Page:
If you have been on TikTok recently, you have probably come across a video featuring the following quote: “You have to start romanticizing your life. You have to start believing that your morning commute is cute and fun — that every cup of coffee is the best that you’ve ever had. That even the smallest and most mundane things are exciting and new.”
Between balancing coursework, preparing dental school applications and maintaining a social life, it’s inevitable to not feel overwhelmed or stressed. The pandemic has exacerbated challenges with our physical health, while also amplifying many academic, mental and social challenges.
The practice of meditation in some form has always been a part of my life. Growing up, my father would meditate and often speak to my brothers and I on the importance of the practice for the health of the connective relationship between mind, body and soul.
How is your body positioned at this moment? How are your arms and legs situated? Are your shoulders slouched? Is your head bent over? Regardless of the answers, you just practiced mindfulness simply by becoming aware of the present moment. We often go through a whole day without checking in with our bodies. Our minds are constantly jumping from one thought to the next without a break. We rarely allow our minds to rest for even a few minutes in a day.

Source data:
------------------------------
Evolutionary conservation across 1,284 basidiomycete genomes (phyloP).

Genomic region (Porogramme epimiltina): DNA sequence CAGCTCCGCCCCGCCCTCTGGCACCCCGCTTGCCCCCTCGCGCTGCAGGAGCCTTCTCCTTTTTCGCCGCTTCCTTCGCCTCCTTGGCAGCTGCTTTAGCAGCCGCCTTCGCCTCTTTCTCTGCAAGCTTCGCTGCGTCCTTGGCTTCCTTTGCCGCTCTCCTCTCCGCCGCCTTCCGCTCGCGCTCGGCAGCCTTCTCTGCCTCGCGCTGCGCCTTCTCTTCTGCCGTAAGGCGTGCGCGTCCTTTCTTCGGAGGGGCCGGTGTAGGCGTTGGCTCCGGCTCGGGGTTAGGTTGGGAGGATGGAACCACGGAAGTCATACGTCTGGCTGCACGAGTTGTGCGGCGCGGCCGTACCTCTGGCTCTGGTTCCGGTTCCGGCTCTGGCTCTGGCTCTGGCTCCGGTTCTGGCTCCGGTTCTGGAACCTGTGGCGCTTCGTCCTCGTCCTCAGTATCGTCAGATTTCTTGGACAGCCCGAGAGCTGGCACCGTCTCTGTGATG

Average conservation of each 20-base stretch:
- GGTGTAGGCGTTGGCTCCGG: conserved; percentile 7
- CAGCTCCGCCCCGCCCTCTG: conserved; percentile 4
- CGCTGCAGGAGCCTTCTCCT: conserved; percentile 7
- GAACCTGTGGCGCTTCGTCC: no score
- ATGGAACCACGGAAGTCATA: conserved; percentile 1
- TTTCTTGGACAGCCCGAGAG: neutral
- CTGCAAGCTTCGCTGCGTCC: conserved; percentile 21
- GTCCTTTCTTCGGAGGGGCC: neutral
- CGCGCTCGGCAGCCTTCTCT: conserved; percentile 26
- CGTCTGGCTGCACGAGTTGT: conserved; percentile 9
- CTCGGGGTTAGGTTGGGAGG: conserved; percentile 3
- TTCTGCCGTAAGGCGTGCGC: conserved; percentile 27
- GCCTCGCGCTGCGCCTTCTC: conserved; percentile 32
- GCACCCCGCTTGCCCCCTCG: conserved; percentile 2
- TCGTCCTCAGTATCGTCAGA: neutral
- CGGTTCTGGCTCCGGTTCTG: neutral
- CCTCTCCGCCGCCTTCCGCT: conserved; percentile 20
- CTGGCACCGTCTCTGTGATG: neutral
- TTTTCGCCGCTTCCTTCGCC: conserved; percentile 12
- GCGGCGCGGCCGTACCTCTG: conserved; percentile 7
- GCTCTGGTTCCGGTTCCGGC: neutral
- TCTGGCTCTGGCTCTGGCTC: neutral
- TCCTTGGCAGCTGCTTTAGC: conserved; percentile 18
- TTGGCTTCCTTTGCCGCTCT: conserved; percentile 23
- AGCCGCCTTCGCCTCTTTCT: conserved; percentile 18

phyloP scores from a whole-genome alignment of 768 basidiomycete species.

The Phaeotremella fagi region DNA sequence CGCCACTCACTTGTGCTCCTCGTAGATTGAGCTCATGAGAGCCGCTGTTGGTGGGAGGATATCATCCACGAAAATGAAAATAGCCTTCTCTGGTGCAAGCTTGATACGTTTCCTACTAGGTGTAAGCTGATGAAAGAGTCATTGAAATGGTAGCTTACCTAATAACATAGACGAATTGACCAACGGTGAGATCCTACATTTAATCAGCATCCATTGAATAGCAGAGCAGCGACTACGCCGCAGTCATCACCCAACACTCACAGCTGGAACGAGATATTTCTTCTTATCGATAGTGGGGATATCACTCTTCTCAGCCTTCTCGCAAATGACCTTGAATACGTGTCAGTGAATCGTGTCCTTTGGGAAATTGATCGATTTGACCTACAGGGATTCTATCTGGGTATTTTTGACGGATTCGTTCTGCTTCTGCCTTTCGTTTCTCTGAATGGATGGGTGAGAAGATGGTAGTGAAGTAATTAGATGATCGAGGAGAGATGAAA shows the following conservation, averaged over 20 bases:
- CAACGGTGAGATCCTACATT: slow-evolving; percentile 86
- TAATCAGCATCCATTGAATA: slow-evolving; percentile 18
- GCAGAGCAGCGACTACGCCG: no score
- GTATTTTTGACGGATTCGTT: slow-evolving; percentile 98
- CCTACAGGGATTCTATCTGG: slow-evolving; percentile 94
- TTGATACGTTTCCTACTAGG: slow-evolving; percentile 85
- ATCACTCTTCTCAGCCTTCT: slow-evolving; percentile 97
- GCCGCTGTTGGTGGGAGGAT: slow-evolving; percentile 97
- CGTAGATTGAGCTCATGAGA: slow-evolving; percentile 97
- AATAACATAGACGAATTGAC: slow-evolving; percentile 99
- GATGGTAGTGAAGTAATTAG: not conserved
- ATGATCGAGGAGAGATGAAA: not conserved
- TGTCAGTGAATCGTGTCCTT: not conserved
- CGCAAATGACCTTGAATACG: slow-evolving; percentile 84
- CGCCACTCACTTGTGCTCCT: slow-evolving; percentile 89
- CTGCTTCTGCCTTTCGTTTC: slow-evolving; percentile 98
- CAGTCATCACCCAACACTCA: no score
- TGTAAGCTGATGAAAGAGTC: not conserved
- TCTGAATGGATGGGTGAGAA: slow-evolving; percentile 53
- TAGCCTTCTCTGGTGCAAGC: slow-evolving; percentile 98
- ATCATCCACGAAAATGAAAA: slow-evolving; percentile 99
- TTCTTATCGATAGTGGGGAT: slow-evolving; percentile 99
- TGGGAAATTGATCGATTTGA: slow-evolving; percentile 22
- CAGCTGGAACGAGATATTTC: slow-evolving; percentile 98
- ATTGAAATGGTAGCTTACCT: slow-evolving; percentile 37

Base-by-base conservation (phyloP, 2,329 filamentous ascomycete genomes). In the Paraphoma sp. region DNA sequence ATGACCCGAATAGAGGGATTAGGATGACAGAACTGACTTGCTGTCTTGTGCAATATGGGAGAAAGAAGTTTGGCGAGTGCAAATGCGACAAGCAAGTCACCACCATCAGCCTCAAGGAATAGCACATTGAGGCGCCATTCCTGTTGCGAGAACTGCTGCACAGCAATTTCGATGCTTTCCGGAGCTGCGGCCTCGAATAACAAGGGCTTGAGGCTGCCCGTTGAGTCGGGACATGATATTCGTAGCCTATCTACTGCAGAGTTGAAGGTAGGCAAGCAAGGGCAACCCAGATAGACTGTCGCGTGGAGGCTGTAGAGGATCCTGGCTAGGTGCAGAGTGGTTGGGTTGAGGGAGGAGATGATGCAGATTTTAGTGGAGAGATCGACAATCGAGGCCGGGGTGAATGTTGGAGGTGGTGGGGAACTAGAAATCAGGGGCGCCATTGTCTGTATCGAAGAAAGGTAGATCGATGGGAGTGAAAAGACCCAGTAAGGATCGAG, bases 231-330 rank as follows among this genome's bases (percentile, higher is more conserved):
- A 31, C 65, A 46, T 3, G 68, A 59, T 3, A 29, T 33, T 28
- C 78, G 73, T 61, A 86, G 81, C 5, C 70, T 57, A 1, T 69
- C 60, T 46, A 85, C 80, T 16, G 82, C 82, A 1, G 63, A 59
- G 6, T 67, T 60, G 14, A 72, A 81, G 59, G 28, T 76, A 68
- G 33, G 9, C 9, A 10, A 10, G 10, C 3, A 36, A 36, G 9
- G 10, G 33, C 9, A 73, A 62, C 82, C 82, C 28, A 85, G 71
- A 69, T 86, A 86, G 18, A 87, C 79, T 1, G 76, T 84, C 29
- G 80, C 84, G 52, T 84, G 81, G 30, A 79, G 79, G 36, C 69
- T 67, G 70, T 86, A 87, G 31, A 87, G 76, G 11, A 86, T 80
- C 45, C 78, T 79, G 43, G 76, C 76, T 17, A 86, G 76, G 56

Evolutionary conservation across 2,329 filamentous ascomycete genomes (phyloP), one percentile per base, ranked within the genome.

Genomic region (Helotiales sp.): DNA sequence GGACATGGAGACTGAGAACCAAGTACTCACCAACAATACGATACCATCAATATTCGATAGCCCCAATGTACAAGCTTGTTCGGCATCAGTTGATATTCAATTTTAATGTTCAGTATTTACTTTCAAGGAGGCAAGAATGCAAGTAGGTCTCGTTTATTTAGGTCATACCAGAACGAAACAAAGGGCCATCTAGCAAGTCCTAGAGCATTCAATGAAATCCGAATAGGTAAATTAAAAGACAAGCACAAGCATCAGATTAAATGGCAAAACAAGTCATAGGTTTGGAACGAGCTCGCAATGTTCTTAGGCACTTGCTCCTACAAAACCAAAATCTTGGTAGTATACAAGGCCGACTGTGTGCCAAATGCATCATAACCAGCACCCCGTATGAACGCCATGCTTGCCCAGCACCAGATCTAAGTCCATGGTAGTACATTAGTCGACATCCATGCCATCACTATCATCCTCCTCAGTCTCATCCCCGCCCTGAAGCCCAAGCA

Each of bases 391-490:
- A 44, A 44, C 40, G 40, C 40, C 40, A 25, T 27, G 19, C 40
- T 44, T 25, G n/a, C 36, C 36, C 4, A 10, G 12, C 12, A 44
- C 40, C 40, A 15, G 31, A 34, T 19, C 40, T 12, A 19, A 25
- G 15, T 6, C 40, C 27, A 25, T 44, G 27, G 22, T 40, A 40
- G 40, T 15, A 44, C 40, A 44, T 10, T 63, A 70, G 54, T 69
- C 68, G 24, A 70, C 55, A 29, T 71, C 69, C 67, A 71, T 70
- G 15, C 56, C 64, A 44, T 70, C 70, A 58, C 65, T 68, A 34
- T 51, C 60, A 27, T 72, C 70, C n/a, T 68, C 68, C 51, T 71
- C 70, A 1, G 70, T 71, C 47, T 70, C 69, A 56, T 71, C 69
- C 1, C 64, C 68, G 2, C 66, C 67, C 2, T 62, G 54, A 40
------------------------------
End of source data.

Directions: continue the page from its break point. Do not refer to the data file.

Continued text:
If you keep up with Mouthing Off, then you’ve read several posts about stress relief and mental health. And if you are like me, you read them, but you don’t change any habits because of the notion that “there’s not enough time” to do so. Despite their stress-relieving benefits, I was continually telling myself that I didn’t have the time to do yoga or meditate. Over the past couple months, though, I noticed that with graduation looming, I was not sleeping well. I believed my lack of sleep was due to increased stress, so, while awake in the middle of the night, I searched for ways to relieve stress.
Is stress taking a toll on you? There are a number of warning signs of someone who is out of balance. While these symptoms may take up to several months to appear, they are gentle hints that you need to stop and take care of yourself. Your coursework may be affected if you don’t have the energy you need to be at your best.
Being a dentist seems glamorous, fun and exciting. There is always a new challenge around the corner with every patient. However, the process of becoming a dentist is not always glamorous and fun. A significant number of hours are spent behind a laptop studying for exams and quizzes. What’s more, there are assignments, simlab requirements, patients to treat and board materials to study. The rigors of dental school can cause you to sleep less and abandon socializing, ultimately increasing mental fatigue and stress.